Thursday, August 12, 2010

Bridgewater: From Michigan to Moi

The latest issue of Culture Magazine got me hot and bothered. The cover story on ricotta was gorgeous, and the profile of Zingerman's Creamery made me want to pack a cheese valise and hitch a ride to Ann Arbor, Michigan.

Luckily, I didn’t have to. A good friend happened to be on her way home from the Great Lakes state, and she offered to swing by Zingerman’s for me. Just send me a list of the cheeses you want, she wrote in an email.

Bridgewater, I wrote back. Just bring me Bridgewater.

You see, the picture of Bridgewater in Culture was irresistible. It looked like a snowball with peppercorns. With the heat wave we've had in Philly, I yearned for a snowy cheese. Bridgewater also had an interesting inception: the cheese came about by accident when someone left a bag of farm cheese in the trunk of a Honda. I love a good birth story.

When my Michigan friend returned last week, we had an impromptu cheese party pour deux and made ourselves half sick on Zingerman’s cheese. Zingerman’s is actually a famous Ann Arbor deli, known for its glorious cakes, sandwiches, and bread. The company also runs a creamery. Bridgewater is just one of many artisanal cheeses made in house by cheesemaker John Loomis.

If you’ve ever eaten spicy French Gaperon a.k.a. “the salami of cheese,” Bridgewater is similar. It’s much tastier than imported Gaperon, in my opinion – less gummy, more pure in flavor. The recipe Loomis uses to make Bridgewater is actually based upon Gaperon, so said the Zingerman's cheesemonger I talked to on the phone while I was nibbling. "This is so good!" I told him. "I had to call and tell you."

Bridgewater is a double-cream, made from cow’s milk. The texture is like packed snow, and there’s a frostiness I love. The cheese tastes cool and icy, but the peppercorns add heat, so there’s a little bitta that Vicks-Vapor-Rub thing going on – icy hot, ya know?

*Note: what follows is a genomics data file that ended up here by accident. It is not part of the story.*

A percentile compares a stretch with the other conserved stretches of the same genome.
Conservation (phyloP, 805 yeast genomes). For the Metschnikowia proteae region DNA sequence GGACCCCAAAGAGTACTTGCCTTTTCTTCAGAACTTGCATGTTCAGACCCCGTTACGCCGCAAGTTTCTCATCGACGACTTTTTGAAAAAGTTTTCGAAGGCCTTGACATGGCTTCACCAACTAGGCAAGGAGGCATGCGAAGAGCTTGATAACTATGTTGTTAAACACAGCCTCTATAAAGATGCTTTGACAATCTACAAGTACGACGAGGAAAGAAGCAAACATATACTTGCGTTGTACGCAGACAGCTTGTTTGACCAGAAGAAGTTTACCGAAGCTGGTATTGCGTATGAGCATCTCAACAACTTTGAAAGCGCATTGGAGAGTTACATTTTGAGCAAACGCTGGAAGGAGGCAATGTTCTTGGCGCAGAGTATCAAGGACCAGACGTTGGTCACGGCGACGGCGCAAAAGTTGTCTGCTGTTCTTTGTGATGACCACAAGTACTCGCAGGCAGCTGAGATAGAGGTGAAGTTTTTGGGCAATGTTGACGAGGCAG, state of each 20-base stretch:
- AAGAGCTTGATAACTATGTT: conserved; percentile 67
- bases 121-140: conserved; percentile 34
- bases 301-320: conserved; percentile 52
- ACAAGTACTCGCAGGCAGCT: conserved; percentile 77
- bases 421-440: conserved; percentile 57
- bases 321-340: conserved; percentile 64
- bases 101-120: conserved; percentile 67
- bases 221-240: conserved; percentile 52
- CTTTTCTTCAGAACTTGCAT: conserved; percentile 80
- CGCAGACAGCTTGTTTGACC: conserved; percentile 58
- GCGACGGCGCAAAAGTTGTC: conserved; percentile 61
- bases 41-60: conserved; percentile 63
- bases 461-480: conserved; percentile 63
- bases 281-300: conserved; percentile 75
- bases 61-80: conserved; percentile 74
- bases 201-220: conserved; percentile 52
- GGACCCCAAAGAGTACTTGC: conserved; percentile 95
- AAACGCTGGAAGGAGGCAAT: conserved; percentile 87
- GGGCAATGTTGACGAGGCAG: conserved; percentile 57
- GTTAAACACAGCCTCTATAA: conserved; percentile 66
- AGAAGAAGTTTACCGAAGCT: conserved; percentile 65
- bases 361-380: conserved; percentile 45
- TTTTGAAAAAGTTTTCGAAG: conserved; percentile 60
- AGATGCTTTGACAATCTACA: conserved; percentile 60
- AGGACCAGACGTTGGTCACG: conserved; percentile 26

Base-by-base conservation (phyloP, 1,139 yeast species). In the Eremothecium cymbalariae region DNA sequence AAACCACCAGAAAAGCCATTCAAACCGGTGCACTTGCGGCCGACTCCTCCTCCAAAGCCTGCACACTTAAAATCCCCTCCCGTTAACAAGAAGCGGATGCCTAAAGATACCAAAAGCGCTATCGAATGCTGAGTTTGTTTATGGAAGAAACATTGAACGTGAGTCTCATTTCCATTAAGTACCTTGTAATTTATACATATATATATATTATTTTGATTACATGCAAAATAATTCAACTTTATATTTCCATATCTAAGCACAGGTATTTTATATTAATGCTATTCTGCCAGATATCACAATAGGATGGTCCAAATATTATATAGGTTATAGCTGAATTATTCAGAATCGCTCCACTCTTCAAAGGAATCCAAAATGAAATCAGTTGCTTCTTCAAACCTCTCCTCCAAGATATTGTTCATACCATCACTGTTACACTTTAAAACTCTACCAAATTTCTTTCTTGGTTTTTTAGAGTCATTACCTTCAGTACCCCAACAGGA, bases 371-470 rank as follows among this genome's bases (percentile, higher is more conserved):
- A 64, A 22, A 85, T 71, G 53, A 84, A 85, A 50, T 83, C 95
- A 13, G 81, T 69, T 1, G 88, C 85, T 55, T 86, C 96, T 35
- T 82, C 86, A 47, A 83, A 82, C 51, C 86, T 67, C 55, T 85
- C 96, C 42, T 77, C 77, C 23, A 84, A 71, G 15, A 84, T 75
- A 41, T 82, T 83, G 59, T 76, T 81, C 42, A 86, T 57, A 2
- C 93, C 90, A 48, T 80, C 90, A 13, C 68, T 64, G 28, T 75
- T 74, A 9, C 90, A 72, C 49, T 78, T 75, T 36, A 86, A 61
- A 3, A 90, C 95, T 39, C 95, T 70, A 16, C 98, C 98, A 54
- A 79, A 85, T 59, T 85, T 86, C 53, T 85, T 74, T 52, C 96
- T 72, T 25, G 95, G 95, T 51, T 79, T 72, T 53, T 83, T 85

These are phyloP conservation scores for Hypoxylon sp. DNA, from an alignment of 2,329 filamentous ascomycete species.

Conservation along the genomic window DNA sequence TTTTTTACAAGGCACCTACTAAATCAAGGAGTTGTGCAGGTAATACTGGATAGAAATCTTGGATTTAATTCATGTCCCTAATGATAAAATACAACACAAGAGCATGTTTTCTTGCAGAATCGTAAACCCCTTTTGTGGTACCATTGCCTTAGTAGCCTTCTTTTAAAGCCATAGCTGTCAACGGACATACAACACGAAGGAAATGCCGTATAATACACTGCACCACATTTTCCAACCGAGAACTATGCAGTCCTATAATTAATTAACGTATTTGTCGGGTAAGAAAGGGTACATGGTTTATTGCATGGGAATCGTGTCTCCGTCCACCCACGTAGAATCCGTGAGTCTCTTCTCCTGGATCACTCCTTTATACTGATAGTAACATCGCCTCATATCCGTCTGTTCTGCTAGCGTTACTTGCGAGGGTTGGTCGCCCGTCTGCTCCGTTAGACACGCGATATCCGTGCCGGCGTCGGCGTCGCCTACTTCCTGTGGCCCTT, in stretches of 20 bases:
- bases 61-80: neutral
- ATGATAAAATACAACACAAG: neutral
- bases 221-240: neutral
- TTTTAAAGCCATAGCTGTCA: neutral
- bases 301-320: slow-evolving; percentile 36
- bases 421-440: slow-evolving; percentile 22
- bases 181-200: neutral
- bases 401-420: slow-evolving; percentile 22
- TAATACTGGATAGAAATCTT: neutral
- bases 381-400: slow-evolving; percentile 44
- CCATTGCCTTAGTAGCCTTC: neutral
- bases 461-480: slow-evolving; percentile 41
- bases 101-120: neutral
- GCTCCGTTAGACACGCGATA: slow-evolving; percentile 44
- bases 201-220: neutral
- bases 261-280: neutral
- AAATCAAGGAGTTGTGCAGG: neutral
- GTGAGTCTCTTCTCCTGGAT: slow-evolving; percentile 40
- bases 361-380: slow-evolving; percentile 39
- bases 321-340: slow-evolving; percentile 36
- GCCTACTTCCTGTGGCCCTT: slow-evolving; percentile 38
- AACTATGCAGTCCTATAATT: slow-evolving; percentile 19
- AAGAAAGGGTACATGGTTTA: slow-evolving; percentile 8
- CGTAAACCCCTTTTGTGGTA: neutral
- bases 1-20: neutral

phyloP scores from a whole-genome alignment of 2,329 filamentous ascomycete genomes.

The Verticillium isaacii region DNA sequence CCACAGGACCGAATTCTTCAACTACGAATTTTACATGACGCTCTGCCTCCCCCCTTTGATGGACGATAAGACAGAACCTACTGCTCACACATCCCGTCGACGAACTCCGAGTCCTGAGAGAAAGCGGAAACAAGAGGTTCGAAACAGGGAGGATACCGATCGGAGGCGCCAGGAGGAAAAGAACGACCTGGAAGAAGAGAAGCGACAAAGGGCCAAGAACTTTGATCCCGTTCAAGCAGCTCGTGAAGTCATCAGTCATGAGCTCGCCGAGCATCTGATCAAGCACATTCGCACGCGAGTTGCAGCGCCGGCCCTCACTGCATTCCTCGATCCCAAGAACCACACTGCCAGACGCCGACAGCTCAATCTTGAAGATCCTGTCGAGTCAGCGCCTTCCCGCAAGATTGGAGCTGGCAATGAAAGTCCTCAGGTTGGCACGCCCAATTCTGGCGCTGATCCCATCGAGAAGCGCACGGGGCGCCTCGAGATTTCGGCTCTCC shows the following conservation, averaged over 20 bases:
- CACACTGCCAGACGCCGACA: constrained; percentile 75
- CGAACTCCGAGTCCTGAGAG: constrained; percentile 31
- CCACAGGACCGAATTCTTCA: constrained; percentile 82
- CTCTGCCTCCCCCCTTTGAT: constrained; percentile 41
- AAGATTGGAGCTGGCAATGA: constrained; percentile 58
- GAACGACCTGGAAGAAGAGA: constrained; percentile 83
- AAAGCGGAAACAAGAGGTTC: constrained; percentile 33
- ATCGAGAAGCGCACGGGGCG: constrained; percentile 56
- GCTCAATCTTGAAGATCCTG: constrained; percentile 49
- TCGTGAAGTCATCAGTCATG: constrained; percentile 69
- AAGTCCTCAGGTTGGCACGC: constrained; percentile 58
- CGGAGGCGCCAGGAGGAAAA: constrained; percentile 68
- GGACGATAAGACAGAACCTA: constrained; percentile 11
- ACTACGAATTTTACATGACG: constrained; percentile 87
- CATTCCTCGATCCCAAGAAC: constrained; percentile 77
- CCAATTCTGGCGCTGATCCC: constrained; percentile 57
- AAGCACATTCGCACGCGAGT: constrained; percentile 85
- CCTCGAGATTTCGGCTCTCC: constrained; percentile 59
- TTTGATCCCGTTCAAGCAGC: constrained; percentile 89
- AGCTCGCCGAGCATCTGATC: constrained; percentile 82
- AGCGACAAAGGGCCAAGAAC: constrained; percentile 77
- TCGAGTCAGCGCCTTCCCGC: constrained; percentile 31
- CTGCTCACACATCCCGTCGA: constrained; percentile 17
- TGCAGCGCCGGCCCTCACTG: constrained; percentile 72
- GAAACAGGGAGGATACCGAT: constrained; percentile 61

Imagine a peppercorn snow cone. Yes, that’s it! A perfect cheese for a 90-degree day. Try it with fresh nectarines and a wheat beer (a Michigan microbrew would be ideal).

If you have friends traveling to Ann Arbor, ask them to bring you some. I also recommend City Goat, a beautiful round of bright, citrusy goat cheese that tastes like pillowy sleet. When you don't have central air, you have to make do somehow.
Many thanks to Aimee Knight for ferrying this cheese across the country. For folks without Michigan friends: Zingerman's has a bangin' mail-order business. Both of these cheese are available online.

4 comments:

  1. Both look tremendous, and you're right, this heat has been killing us lately, hopefully this rain will bring it down. I would love to try that city goat cheese, it almost has the texture of a run soaked cake. Well, next paycheck I'm investing in our first goat cheese it looks like.

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  2. Dietplaid (great name), a rum-soaked cake is a pretty perfect way to describe it. Let me know what you think if you try the City Goat. If you want to try a local goat cheese, check out Amazing Acres chevre or Shellbark Hollow Goat Cheese (I love their Extra Sharp with a drizzle of honey and some walnuts). Thanks for commenting, bub.

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  3. I'm lucky enough to live in A2, although I don't hit up Zingerman's cheese counter as often as I should. But this post has inspired me to run down to my near-by gourmet grocer tomorrow morning and pick up a lovely bit of City Goat (one of my favorites! Spreads like a dream...) for my guest I have coming over. With my fresh baked French bread it should be lovely.

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